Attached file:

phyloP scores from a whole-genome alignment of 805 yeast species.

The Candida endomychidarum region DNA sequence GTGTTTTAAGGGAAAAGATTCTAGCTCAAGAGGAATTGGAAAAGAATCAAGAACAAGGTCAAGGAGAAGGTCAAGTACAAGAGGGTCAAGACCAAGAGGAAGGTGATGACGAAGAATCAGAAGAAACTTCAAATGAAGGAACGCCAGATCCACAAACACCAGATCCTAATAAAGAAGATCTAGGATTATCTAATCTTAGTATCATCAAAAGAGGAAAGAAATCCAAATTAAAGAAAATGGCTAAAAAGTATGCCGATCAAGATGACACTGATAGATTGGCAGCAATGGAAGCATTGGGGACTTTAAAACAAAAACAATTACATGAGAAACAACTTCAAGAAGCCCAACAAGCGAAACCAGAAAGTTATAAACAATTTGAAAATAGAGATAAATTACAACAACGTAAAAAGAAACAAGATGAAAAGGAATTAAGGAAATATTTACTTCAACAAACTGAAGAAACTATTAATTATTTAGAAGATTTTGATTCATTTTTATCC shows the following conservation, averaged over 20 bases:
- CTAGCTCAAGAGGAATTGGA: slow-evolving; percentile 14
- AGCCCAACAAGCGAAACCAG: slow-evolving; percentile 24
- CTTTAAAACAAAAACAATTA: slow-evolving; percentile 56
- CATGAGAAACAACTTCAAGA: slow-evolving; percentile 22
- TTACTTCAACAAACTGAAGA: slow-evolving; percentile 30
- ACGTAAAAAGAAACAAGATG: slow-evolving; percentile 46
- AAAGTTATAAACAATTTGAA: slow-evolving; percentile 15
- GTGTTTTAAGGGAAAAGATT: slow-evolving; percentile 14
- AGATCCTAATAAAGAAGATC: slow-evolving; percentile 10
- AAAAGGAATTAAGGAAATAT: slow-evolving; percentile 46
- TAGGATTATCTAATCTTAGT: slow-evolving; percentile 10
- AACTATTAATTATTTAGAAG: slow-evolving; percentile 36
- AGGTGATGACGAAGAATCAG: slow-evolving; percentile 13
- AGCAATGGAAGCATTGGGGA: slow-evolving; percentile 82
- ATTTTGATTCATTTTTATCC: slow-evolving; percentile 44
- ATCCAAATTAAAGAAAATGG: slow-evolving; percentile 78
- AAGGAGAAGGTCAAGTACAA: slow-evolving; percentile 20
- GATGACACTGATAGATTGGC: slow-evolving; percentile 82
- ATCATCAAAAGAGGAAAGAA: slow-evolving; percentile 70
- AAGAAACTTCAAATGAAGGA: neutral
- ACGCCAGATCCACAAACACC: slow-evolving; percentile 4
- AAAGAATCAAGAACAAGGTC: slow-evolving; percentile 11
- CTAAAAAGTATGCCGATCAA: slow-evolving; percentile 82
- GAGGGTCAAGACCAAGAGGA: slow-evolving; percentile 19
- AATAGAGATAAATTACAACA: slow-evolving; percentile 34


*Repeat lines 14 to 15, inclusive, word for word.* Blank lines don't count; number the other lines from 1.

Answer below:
- AACTATTAATTATTTAGAAG: slow-evolving; percentile 36
- AGGTGATGACGAAGAATCAG: slow-evolving; percentile 13